How to become a pilot

teejaayt

New Member
Hey everyone,
I'm sure people have posted this several times, but I'd appreciate anyone who can give me some advice that is more specific to my situation.

Ever since I could remember, my dream was to fly. Not just casually fly, but as my career Now, I'm 18 years old and about to start my second semester of college. When it was time for me to start applying for schools, I never looked into any schools that had aviation programs because of the cost and I thought my parents would want me to get a degree in something more "practical." However, after a few conversations, they seem to be okay with the idea of me getting my ATP rating.
So with that being said, here's my problem:
How do I go about flying as my career? I don't necessarily want to fly commercially... As long as I'm flying something I wouldn't mind. It can be for companies, airlines, delivery (like FedEx), anything really.

So should I stay in school and earn my degree while I start taking private flying lessons at a local airport? And if so, does my major matter at all?
And if I need a degree, does anyone know of any really good schools in Texas that have an aviation program? (Keep in mind that I go to THE University of Texas at Austin so if I'm getting a degree I want it to be from an amazing school)
Or is it possible to become successful in the field if I drop out of school and join a program like ATP? (Also feel free to add your comments and opinions about ATP and its competition)
And what is the job market looking like in this industry?

Any advice that ANYONE can give me will be EXTREMELY appreciated.
Like I said, this has been my dream since I was a kid. And I hope that it can become a reality, I just don't know how about getting there.
 

AAPalmTree

Well-Known Member
You've received good info. First, get a degree in something not aviation related you can fall back on if the industry tanks. Go out and get a first class medical now to make sure you don't have something disqualifying (not likely but good to know before you dump a bunch of money into training).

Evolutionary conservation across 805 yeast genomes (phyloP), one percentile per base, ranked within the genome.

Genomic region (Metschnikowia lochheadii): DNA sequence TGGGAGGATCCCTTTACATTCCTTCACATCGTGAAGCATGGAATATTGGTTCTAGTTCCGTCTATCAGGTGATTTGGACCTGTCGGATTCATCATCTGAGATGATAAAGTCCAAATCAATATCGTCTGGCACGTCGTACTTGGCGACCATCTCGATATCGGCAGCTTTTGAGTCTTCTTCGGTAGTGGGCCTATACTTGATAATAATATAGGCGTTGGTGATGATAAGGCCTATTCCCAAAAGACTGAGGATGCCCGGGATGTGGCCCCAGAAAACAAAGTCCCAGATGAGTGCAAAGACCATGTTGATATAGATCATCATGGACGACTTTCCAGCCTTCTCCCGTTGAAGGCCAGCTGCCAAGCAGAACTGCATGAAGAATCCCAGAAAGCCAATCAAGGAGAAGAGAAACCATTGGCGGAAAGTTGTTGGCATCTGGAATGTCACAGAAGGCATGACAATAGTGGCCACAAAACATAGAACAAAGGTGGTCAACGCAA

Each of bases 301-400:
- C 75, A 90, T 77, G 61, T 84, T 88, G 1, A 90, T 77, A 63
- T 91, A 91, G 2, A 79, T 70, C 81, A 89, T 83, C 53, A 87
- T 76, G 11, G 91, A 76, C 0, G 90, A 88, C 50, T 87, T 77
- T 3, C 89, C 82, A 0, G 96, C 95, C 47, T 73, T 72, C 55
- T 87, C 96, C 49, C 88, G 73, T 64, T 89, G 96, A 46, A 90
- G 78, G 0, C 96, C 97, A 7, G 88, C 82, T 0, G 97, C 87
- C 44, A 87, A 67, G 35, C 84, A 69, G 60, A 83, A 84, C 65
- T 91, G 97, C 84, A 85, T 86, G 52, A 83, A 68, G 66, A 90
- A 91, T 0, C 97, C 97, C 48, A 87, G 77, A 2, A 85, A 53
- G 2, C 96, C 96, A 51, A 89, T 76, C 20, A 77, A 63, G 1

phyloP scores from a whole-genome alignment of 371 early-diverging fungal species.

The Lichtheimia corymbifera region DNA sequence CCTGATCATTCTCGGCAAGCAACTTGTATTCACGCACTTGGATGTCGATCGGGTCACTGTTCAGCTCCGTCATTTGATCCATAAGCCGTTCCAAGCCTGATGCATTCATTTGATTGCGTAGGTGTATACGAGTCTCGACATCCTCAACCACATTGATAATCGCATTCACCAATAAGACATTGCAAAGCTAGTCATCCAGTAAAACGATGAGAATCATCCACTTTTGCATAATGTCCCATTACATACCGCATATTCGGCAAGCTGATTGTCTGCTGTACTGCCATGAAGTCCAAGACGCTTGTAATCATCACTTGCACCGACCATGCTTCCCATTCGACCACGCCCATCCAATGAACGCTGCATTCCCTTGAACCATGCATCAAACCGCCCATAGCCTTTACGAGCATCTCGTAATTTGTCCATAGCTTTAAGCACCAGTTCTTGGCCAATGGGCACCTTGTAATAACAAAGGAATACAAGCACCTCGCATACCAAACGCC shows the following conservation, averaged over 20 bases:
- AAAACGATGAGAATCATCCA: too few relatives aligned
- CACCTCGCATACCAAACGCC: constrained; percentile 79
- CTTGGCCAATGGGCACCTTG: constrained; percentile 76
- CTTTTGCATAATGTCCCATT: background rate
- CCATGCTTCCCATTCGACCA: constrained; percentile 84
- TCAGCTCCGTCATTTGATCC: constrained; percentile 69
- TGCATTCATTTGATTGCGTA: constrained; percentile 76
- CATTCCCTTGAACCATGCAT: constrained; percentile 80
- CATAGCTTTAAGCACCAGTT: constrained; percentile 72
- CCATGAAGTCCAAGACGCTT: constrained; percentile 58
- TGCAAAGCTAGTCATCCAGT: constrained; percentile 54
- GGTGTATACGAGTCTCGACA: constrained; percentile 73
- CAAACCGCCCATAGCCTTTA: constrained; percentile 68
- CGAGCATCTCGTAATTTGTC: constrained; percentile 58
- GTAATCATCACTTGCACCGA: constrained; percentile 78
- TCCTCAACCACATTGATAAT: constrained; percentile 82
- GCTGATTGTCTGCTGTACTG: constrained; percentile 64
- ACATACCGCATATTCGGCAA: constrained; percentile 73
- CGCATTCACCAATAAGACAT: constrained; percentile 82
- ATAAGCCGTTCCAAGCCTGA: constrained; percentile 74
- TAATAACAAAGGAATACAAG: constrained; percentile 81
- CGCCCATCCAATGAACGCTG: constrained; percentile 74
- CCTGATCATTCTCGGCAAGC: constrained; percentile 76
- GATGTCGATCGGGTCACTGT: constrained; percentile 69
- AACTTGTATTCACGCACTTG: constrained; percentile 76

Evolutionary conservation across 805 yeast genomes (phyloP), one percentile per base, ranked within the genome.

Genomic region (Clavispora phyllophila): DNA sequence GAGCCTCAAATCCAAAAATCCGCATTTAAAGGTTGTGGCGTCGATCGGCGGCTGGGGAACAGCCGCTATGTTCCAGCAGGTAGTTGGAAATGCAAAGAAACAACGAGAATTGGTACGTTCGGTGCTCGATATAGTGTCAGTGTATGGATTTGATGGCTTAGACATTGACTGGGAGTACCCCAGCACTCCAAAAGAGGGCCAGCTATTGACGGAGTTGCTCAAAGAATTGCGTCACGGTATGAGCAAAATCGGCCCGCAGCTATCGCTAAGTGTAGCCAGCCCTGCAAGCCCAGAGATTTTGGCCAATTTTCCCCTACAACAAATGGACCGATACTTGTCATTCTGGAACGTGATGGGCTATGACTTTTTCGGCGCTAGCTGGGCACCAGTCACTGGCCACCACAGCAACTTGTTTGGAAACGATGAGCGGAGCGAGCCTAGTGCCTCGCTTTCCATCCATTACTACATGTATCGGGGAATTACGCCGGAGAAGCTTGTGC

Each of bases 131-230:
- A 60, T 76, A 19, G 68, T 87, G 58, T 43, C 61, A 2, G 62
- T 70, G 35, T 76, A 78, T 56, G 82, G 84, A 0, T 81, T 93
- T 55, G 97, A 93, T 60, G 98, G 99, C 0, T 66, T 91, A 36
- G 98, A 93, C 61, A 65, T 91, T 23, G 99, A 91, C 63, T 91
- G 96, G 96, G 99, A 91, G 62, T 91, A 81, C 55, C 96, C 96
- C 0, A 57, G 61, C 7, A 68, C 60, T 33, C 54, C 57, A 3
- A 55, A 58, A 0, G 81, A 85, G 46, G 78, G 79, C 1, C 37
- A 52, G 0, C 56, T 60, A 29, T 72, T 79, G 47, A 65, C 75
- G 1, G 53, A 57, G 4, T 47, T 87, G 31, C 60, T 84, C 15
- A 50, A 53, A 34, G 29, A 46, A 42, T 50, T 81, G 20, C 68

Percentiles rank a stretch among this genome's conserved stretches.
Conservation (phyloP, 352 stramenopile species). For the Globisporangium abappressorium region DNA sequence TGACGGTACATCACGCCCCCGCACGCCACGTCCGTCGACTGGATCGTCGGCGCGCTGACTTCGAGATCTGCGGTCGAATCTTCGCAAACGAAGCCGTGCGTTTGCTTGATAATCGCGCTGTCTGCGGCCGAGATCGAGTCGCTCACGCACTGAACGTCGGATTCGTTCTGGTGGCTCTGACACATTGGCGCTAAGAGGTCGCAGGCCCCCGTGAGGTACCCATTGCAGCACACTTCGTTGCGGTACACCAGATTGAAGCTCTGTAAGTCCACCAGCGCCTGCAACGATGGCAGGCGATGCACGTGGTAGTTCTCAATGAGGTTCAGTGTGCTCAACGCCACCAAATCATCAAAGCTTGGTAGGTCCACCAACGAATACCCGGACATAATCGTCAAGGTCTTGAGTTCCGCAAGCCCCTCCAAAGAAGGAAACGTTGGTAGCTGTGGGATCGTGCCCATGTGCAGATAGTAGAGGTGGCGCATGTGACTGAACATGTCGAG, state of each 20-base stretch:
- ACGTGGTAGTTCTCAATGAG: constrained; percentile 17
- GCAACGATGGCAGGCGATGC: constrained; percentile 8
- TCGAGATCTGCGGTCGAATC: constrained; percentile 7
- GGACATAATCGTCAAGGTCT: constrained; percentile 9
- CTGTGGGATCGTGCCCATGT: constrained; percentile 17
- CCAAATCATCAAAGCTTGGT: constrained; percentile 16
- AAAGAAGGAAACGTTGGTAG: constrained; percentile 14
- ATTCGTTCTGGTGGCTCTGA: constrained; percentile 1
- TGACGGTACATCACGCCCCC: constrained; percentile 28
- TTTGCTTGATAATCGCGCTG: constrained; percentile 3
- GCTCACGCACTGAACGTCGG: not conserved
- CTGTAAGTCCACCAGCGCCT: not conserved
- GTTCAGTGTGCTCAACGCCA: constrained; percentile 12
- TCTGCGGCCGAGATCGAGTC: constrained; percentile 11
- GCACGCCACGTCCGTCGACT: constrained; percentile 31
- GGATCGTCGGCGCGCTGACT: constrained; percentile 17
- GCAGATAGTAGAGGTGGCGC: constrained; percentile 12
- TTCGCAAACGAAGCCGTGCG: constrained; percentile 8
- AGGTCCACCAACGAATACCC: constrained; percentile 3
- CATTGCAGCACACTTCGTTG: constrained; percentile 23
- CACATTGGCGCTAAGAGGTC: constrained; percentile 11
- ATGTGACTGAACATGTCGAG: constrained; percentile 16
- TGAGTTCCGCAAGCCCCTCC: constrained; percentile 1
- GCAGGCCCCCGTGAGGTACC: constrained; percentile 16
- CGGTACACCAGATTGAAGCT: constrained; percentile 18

If money isn't an issue start flying in college at an FBO. Then go finish at a ATP type school. Then do ANYTHING to build time to get to a regional if the airlines are your goal.
The industry is good right now. You'd be hitting this at a good time. We all did what you're doing.
Best of luck!

Also, come back here for future advice when you have a plan. There are some shady schools/people out there in the training world. You'd have a good group of people on here to tell you who to avoid!
 

j4seymor

Well-Known Member
Keeping in mind that you attend THEEEEEE University of Texas at Austin, I'd recommend you try to find an FBO and start working toward your private license. That way you will hopefully reduce the possibility that you switch schools, start flying, and find that you actually like the idea of flying more than actually flying. I had several friends when I was in school, not at THEE UTaA of course, who started out down the path to be a commercial pilot and realized after dumping tens of thousands of dollars into their training that they really wanted to do something else. Good luck! Continue to ask questions, you'll get great answers, and be sure you do all the research you can before you commit to something.
 

hook_dupin

Well-Known Member
NROTC, finish college, get commissioned and fly in the military. Fly Navy. You'll attract more than those Riddle grads. Sorry, I have that recruiter mentality.
A good friend of mine is a UT-A grad. He went AFROTC, became a F-15E pilot, went to Test Pilot School, and now is about to be an O-6.